Straw and Blair
Tony Blair said he was 'really sorry' Jack Straw was caught in the 'cash for access' sting (Reuters)

Tony Blair has gone into bat for his former foreign secretary Jack Straw after the Labour MP got caught up in a new "cash for access" scandal.

The soon-to-retire Blackburn MP was shown on camera apparently offering to use his influence in return for money.

Straw is heard saying he usually charges "£5,000 a day" for a speech in the recording from the Daily Telegraph and Channel 4's Dispatches.

The Labour grandee also boasted to undercover reporters, who posed as executives from a Chinese company, that he operated "under the radar" to influence a change in European Union (EU) rules after a commodity firm paid him £60,000 ($92,000) a year.

In addition, the film appeared to show Straw used his Commons office for potential consultancy work, which could have breached parliamentary rules.

Former UK prime minister Blair claimed he could think of no one who has "more dedicated himself to public service" than Straw.

"I am really sorry he has been caught up in a sting operation about a job offer after he retires from parliament," he said.

Straw, in the wake of the allegations, referred himself to the parliamentary commissioner for standards and suspended himself from the parliamentary Labour Party.

"It is typical of Jack that as soon as he was alerted of the sting against him he immediately contacted the parliamentary commissioner for standards and asked her to investigate the case," Blair added.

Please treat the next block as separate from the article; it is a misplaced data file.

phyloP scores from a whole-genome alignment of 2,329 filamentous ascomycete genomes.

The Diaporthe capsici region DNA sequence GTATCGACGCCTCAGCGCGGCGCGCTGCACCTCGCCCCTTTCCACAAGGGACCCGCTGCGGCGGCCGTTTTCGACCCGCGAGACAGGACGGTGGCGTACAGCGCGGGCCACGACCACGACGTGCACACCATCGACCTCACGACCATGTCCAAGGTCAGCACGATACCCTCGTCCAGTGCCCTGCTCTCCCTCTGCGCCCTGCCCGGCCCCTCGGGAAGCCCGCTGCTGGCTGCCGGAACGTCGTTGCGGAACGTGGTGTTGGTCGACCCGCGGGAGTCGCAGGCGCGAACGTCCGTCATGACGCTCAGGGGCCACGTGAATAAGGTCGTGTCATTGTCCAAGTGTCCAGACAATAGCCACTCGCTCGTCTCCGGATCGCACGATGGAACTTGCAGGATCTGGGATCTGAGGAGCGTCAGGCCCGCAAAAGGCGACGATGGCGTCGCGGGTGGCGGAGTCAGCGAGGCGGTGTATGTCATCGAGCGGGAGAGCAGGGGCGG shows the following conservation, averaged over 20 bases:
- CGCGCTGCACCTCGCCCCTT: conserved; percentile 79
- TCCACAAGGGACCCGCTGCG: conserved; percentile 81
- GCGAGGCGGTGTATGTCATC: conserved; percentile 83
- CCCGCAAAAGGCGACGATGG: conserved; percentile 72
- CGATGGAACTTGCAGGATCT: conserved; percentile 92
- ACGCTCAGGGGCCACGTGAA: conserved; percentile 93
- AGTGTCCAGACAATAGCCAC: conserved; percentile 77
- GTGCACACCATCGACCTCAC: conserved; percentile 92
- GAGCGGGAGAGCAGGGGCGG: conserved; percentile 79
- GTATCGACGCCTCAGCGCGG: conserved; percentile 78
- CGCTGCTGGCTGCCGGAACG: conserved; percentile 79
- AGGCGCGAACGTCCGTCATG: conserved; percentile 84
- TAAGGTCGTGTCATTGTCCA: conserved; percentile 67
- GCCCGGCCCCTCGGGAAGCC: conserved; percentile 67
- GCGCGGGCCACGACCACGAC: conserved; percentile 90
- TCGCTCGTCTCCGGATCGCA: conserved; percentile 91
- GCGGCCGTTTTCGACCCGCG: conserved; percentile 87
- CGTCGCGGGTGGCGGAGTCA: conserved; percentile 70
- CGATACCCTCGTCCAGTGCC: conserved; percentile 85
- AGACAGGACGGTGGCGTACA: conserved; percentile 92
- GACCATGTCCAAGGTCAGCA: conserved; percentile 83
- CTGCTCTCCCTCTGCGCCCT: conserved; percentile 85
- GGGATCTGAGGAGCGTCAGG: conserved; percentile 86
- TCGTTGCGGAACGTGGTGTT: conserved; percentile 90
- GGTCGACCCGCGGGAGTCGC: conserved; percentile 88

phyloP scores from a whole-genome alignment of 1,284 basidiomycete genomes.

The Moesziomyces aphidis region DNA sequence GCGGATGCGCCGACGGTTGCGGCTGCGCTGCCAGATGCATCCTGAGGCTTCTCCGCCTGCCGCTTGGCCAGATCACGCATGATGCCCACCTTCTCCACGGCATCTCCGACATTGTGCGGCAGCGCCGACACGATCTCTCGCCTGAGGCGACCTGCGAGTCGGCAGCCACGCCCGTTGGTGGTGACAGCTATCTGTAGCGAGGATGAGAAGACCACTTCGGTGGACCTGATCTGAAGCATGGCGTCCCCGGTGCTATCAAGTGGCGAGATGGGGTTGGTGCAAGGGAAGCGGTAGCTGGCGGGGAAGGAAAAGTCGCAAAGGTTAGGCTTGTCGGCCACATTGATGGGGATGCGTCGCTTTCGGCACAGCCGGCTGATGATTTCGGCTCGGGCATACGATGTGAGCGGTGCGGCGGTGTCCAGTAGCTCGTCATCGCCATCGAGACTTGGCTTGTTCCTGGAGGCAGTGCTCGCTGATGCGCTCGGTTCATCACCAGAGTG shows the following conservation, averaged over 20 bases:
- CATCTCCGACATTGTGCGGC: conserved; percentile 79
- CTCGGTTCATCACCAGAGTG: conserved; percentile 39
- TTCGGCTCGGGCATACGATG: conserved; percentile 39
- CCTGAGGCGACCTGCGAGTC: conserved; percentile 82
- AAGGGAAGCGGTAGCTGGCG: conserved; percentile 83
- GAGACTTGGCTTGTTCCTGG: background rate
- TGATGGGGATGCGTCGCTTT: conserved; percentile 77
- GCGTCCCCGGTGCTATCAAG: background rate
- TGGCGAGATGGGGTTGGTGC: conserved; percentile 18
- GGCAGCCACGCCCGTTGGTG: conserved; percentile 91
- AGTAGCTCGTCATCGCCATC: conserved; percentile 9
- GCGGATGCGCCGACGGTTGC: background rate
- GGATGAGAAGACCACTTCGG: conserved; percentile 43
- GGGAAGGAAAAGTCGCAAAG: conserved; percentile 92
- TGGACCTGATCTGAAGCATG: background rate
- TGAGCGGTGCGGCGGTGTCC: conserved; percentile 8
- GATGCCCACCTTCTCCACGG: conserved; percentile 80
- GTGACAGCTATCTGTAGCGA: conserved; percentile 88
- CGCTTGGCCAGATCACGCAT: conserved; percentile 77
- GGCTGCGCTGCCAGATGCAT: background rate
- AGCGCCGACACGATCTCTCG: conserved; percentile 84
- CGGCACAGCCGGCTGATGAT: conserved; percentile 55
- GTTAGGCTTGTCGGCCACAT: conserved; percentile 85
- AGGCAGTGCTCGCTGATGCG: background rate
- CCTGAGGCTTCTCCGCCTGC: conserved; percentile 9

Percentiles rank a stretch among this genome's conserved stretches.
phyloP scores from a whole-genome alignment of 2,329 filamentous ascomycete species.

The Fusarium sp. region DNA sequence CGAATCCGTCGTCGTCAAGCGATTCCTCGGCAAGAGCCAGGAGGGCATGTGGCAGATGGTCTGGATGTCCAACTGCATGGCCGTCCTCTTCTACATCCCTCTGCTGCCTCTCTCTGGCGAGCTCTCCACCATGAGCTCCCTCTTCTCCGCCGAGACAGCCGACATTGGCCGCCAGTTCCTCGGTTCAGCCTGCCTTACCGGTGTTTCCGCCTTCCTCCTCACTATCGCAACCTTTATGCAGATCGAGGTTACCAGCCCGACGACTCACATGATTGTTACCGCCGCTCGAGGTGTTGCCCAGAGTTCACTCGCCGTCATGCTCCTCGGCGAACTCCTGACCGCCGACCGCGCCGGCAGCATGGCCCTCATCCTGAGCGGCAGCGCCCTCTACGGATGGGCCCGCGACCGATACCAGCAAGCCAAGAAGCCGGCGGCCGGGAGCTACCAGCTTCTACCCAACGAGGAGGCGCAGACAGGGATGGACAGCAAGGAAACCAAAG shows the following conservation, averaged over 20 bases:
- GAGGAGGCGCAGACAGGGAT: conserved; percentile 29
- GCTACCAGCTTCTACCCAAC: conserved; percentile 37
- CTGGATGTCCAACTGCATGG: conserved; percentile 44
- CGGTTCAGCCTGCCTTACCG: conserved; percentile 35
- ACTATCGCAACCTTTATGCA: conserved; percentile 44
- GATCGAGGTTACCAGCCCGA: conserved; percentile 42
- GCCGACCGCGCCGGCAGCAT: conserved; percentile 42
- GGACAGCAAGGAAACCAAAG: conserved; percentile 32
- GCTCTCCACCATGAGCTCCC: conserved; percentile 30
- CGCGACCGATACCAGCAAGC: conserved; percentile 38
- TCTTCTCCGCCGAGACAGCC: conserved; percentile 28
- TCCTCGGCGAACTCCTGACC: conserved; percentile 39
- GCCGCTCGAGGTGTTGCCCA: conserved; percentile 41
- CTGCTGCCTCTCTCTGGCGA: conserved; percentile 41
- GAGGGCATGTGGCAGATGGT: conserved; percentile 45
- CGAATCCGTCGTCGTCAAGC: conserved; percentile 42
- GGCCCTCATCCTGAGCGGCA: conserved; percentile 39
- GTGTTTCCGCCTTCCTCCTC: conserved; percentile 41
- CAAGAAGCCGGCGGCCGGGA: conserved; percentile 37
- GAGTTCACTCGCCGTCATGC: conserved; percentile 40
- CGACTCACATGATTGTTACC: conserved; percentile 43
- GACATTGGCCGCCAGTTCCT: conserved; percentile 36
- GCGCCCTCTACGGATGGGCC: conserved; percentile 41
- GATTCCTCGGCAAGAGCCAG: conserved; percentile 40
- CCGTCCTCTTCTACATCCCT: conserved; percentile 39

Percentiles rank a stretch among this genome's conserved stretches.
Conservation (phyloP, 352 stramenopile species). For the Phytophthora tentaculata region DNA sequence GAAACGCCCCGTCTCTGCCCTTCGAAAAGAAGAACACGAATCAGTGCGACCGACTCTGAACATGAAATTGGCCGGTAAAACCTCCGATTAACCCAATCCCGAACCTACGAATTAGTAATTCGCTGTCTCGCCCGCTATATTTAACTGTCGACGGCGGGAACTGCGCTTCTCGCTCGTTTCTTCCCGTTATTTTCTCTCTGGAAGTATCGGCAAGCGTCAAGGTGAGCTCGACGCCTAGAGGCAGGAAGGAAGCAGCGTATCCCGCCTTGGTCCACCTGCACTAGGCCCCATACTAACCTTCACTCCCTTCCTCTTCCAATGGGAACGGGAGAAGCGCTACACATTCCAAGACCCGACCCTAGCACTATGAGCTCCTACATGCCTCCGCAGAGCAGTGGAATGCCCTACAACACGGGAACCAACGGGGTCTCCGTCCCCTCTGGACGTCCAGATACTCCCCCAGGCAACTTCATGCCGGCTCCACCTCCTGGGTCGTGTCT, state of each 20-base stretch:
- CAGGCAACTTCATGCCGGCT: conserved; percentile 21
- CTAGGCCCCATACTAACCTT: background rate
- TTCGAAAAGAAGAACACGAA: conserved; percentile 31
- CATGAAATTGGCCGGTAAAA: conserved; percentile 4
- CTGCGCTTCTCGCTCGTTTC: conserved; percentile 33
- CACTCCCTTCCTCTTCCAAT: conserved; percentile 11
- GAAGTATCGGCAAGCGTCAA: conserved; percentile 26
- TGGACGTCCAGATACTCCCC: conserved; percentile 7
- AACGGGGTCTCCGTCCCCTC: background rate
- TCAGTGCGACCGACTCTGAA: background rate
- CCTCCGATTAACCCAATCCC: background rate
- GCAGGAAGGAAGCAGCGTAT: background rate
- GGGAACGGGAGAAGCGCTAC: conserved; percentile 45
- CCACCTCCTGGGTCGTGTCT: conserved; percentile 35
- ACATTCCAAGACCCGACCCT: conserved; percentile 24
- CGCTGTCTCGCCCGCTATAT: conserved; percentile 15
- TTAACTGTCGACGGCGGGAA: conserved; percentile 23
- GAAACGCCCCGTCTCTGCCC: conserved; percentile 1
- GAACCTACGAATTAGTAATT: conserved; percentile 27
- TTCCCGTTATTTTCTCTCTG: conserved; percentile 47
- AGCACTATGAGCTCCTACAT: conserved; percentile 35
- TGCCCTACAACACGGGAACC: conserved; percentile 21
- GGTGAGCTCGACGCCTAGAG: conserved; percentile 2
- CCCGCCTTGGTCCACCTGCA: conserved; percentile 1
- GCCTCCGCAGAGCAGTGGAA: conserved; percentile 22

"I hope that the commissioner will clear his name as soon as possible."

Straw took to the airwaves this morning (23 February) to discuss the Dispatches/Daily Telegraph story and deny any wrongdoing on his behalf.

He told BBC's Today Programme he was "mortified" that he had fallen for the sting and stressed he was talking with the reporters about work he might do after standing down as an MP.

"I've also been absolutely scrupulous in observing all the rules and those include all the rules that apply in respect of members' outside interests since I left the front bench in 2010," he added.

"I have never, ever, ever misused information or contacts that I have made as a minister."

Rifkind under fire

Sir Malcolm Rifkind
Sir Malcolm Rifkind (Getty)

Sir Malcolm Rifkind, chair of the Intelligence and Security Committee, was also caught up in the scandal.

The senior Tory MP is said to have claimed he could arrange "useful access" to British ambassadors and also said he was "self-employed" despite MPs earning at least £67,000 a year.

He said: "I am self-employed – so nobody pays me a salary. I have to earn my income," he claimed in the recording. He earns £67,000 a year as an MP."

The former foreign secretary said he would "fight" the claims that he had done anything wrong.

"These are unfounded and I am going to fight them with all my strength," he said.

"The basic allegation is there is something improper about a member of parliament being willing to take part in, in this case in an advisory board, in a company that is seeking to invest in the UK.

"But of course there are probably 200 MPs who have various business interests other than their MPs salary.

"Some people disapprove of that and maybe the Labour party disapproves of that.

"But many of the public take a different view. Many say, actually, we don't want full-time politicians. We want members of parliament to have some outside experience of the wider world."

Rifkind had a meeting with chief Tory whip Michael Gove to discuss the allegations earlier on 23 February.